How was everyone’s Christmas Day? Ours was fill of gifts and love and I ate more food than I care to confess (my Christmas dress didn’t last too long before the red and green striped pajamas were brought forth!) Mr. Dressed and I have fully let the holidays roll on over here and have sat under the gaze of our Christmas tree most of the weekend, barely leaving our pajamas and reveling in the happiness only true relaxation can bring.

I was seriously spoiled this year and quite a few wishlist items found their way into my closet. One thing I am constantly impressed by, is the Mr’s ability to bravely go where few men have gone before him: Women’s Clothing Shops. Although most gals I know wouldn’t trust their husbands with picking out their clothes, he really gets my style and even pushes me to try things a little outside of the box. There are many a glittery, tulle-adored, whimsical item that will be making an appearance on the blog, thanks to a certain app developing gent I know.

A few Christmases back, one of our first in Perth, this sequined confection sat under my tree. It wasn’t something I hinted at or even pointed to in passing – in truth, it may not have even been on my radar, as the fit is a bit looser, the length a bit shorter, and the waistline a bit higher than I normally go. But the minute I put her on, the gentle click of the shimmering palettes like applause as she skimmed over my curves, I knew a single, unalienable (sometimes annoying) fact: The Mr. really does know me better than I know myself. And when I came out to twirl, he got that familiar twinkle in his eye and said, “Baby, no one could pull that off but you…”

Prohibition - The Dressed Aesthetic

Prohibition - The Dressed Aesthetic
Outfit styled using Dressed for iPhone

Prohibition - The Dressed Aesthetic Prohibition - The Dressed AestheticProhibition - The Dressed AestheticProhibition - The Dressed AestheticProhibition - The Dressed Aesthetic

Apparently, Mr. Dressed has a certain approach to shopping for me (as transcribed from Husband Lore) and, as he will always tell you, it’s a 7 Step Process. Although there is determination punctuated with moments of event-induced stress, he’s seriously got it down to a science:

  • Step 1: Freak out and nearly go blind at the bounty of sparkly options.
  • Step 2: Bravely walk into the store anyway.
  • Step 3: Look for the cutest things they have. Category: Cute. Subcategory: Vintage or Vintage-Inspired. Bonus points for glitter.
  • Step 4: Then the clincher – In his head, he asks himself, “Would most girls look at it and then put it down, worried it was just a ‘little too much’?” If the answer is no, go to Step 5. If yes, skip to Step 6.
  • Step 5: Return to Step 1 and find something more awesome.
  • Step 6: Proffer credit card to surprised clerk, who rarely sees a gent shop with such certainty.
  • Step 7: Exit shop, all the while pounding fist in the air triumphantly, convinced you are going to be kicked out of the Man Club for making the rest of the husbands look bad in their gift-giving abilities.

Seriously gals, I married well….

Prohibition - The Dressed AestheticProhibition - The Dressed AestheticProhibition - The Dressed AestheticProhibition - The Dressed AestheticProhibition - The Dressed AestheticProhibition - The Dressed Aesthetic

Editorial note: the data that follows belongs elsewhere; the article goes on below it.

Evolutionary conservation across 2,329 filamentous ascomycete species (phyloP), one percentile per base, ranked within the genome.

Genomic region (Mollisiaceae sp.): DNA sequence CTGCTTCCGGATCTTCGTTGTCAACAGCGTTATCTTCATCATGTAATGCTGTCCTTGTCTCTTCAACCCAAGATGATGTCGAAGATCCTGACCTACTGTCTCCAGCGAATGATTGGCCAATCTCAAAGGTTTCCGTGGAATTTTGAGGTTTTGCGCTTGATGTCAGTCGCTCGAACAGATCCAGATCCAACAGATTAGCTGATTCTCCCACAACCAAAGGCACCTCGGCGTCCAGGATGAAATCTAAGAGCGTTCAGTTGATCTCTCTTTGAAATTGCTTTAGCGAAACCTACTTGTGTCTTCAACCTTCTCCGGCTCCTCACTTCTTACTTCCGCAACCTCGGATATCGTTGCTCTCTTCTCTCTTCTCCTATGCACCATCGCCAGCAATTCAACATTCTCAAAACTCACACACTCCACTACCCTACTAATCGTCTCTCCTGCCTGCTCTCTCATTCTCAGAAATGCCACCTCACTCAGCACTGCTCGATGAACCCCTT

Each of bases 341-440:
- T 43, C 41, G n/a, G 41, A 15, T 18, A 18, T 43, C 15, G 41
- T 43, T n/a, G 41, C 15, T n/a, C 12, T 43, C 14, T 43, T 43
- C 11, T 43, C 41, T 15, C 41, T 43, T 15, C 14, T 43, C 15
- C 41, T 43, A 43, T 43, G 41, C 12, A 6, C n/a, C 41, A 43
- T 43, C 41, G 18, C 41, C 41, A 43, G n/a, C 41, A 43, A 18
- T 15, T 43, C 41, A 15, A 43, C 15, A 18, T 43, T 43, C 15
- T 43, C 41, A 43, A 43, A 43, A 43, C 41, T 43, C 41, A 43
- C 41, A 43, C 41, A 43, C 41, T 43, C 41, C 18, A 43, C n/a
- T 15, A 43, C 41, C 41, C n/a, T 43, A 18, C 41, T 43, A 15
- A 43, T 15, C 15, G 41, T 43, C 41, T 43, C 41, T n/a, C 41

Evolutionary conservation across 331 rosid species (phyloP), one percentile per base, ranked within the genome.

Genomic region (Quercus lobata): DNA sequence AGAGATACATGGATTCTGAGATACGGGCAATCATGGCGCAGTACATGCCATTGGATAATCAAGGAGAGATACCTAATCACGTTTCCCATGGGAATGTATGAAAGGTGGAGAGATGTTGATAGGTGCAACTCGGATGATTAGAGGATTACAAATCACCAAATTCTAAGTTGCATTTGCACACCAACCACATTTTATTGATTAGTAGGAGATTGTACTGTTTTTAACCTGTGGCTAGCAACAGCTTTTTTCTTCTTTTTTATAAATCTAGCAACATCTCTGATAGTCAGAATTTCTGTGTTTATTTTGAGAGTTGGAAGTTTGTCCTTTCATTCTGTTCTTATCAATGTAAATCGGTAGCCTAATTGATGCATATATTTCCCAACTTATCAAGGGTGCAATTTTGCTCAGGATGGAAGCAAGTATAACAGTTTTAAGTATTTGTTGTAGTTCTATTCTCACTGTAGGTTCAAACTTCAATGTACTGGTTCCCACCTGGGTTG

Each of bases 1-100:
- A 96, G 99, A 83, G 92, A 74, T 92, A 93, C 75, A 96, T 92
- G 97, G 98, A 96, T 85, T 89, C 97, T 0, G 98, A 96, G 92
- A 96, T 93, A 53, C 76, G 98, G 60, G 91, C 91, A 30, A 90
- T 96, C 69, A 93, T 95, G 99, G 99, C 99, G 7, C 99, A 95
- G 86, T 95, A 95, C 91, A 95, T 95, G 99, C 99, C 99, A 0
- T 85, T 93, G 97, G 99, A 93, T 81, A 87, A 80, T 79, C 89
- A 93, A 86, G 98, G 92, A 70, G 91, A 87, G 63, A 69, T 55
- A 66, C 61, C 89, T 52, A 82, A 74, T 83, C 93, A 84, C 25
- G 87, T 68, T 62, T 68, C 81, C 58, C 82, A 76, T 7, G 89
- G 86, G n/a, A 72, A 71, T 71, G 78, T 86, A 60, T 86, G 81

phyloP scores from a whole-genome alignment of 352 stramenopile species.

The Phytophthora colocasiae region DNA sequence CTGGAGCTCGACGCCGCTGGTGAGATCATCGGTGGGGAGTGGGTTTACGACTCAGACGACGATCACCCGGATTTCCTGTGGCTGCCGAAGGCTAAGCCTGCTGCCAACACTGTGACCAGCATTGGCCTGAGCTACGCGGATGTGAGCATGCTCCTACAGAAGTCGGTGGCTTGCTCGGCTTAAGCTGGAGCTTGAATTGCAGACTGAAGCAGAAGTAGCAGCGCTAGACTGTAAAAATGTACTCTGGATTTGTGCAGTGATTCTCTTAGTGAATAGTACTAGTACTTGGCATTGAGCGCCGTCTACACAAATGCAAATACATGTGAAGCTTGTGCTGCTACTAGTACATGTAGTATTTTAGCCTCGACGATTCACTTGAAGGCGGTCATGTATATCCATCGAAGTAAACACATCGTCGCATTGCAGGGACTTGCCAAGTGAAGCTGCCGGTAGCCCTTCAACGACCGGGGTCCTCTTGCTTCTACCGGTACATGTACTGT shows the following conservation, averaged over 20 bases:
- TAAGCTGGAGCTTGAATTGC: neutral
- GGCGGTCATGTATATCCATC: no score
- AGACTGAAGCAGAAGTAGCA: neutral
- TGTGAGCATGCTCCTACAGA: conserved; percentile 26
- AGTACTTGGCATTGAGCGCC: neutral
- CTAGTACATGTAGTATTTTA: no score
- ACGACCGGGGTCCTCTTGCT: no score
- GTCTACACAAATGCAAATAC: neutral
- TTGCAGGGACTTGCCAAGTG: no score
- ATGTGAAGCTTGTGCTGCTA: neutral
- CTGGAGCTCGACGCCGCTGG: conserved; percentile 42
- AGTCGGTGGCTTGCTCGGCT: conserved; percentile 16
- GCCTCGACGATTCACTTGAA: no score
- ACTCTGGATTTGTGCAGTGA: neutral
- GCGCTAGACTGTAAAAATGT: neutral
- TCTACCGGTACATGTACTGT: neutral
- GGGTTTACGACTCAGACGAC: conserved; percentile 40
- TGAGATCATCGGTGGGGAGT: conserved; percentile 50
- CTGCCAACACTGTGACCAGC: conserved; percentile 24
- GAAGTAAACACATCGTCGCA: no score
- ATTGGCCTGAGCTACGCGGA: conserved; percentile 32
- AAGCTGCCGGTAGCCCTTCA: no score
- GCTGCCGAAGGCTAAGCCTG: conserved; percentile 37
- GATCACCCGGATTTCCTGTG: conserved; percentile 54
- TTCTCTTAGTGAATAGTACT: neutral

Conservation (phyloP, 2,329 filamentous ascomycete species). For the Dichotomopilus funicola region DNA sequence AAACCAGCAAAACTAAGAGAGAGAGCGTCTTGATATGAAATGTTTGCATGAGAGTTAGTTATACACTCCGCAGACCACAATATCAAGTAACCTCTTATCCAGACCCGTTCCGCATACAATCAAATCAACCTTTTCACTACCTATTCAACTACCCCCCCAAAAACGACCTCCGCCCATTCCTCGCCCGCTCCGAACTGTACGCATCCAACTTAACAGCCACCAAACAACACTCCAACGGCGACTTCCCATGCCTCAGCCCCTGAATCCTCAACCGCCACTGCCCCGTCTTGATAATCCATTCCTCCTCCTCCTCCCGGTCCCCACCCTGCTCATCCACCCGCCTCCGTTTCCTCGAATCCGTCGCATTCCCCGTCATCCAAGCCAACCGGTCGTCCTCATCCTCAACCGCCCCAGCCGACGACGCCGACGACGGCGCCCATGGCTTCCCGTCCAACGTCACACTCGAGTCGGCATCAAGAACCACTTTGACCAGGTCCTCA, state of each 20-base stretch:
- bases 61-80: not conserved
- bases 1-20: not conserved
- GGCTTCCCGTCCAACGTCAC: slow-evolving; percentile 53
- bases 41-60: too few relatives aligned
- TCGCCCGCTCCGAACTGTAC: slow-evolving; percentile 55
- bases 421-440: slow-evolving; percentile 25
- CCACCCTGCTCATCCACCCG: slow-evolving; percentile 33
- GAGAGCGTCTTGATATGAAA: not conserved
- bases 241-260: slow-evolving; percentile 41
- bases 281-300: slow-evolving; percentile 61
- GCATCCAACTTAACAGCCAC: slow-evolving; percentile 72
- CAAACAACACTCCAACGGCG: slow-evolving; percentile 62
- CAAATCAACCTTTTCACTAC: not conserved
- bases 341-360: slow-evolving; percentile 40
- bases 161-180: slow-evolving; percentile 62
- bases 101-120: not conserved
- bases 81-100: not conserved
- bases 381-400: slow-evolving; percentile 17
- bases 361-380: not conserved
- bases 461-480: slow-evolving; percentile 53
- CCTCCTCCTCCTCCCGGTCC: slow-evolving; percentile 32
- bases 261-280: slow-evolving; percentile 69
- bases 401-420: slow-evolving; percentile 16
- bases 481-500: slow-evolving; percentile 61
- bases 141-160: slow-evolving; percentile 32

Maybe our sparkle comes from somewhere deeper inside, somewhere so pure and authentic and REAL, it doesn’t need gloss or polish or glitter to shine.
Mandy Hale

Prohibition - The Dressed AestheticProhibition - The Dressed Aesthetic Prohibition - The Dressed Aesthetic Prohibition - The Dressed Aesthetic

We’ve been a bit behind this year with coming up with New Year’s Eve plans – We usually ban together with friends and come up with something fun. This year, a bar has been found that’s ringing in the New Year with instructions to dress according to theme: Prohibition. For those unfamiliar with the term, Prohibition was a nationwide constitutional ban in the 1920’s to early 30’s on the sale, production, importation, and transportation of alcohol. As you might imagine, it lead to a lot of black market sales of alcohol and a boost in organized crime. And thanks to the latest blockbuster release of The Great Gatsby (it was a book before it was a movie people!), now 1920’s themed parties abound.

Now, many of you know my style. When we went to a New Years party a few years back with a Back to the Future theme, I was pumped, 50’s frock at the ready. But Prohibition? If there’s one era that really doesn’t suit my curves, it’s the 1920’s – particularly the stereotypical, flapper style that everyone always associates with the 20’s for theme parties (If I went in true 20’s, I would probably be turned away for not being on theme. Sigh). But, as I stared into my closet in dismay, a familiar rainbow-hued twinkle caught my eye and I realized: I may not be able to go flapper, but I can definitely go sequins. So sequins I shall!

Because on New Years Eve and New Years Day I plan to be very far away from technology (and honestly, all beeping devices) I thought I would share my NYE outfit now. I plan to be respondent in glitter, bidding 2015 adieu, ready for all that 2016 has to offer.

How about you?

 

xoxo

 

Outfit Details:
Dress: gift, Alannah Hill (similar herehere & here)
Caplet: Vintage (similar here & here)
Bracelet: Vintage fair (similar here & here)
Necklace: ASOS (similar here & here)
Handbag: Vintage, belonged to my grandmother (similar here & here)
Shoes: DSW (similar herehere & here)

Nail Details:
Nail Color: Essie Bikini So Teeny
Top Coat: Seche Vite

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